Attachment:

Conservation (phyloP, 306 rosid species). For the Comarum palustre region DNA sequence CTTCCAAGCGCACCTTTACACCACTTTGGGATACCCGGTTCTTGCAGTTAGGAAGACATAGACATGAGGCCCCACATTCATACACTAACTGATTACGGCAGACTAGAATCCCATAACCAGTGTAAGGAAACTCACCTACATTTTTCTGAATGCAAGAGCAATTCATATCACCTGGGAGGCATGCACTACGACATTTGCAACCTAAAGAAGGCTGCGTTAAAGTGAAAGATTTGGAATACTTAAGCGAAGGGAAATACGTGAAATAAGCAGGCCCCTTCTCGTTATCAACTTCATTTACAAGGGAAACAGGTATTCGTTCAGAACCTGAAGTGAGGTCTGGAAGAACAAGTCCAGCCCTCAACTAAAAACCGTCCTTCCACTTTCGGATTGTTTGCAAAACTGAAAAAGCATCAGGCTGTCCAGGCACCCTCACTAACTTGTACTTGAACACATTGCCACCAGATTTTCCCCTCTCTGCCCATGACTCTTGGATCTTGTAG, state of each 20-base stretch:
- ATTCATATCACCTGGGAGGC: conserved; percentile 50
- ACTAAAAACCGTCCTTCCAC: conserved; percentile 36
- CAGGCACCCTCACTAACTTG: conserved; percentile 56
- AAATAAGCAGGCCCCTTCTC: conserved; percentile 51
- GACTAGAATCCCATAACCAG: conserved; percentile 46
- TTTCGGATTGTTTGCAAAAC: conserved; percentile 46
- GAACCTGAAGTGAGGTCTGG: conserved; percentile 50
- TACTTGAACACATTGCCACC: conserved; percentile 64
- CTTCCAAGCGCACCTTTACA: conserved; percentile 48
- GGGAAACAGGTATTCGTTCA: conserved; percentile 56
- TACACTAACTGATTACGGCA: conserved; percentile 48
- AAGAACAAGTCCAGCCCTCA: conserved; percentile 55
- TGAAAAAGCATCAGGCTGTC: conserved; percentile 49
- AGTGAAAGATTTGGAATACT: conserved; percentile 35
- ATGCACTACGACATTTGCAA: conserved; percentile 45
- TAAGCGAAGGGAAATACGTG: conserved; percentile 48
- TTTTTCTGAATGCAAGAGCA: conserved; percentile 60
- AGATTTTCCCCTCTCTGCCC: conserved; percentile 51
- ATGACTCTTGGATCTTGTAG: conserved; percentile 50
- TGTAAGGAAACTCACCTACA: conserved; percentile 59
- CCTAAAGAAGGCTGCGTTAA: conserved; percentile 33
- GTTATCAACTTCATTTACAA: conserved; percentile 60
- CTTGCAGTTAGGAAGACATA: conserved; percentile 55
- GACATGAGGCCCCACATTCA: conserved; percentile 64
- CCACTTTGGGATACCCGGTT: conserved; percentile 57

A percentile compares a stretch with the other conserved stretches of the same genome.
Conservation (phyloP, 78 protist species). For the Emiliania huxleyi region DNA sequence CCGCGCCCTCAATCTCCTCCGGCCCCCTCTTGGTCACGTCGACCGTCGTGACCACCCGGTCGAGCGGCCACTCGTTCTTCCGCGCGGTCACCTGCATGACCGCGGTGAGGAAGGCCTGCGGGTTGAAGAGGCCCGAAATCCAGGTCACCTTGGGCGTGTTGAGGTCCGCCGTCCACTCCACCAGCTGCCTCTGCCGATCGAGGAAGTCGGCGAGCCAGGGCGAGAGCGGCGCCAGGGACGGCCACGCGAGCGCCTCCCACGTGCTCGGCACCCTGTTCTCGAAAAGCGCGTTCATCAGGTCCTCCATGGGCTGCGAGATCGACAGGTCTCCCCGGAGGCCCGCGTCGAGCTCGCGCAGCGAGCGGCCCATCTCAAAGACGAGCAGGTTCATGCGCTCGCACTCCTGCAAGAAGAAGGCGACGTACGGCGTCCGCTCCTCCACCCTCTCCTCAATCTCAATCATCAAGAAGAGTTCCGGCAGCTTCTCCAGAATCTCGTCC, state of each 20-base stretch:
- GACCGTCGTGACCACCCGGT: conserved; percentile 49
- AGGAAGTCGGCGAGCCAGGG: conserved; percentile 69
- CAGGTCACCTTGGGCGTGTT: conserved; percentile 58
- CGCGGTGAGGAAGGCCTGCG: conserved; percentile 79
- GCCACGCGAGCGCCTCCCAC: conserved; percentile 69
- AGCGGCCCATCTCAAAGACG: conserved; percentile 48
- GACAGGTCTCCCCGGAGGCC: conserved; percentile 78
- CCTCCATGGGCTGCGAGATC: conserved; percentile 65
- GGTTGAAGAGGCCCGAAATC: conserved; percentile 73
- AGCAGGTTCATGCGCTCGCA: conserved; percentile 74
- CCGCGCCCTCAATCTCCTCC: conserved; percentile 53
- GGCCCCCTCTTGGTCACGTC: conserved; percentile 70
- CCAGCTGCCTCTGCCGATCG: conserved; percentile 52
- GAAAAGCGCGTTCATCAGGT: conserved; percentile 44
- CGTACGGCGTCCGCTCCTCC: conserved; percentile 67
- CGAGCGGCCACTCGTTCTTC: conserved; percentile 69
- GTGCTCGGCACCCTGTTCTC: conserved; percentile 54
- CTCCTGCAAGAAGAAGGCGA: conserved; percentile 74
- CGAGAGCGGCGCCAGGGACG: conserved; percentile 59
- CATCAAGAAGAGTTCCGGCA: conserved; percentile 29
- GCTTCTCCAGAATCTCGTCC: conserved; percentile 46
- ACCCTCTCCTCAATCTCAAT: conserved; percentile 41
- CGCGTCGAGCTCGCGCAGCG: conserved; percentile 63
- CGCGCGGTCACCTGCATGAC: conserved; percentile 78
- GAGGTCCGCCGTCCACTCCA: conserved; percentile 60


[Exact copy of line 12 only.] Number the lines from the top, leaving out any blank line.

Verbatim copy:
- TACACTAACTGATTACGGCA: conserved; percentile 48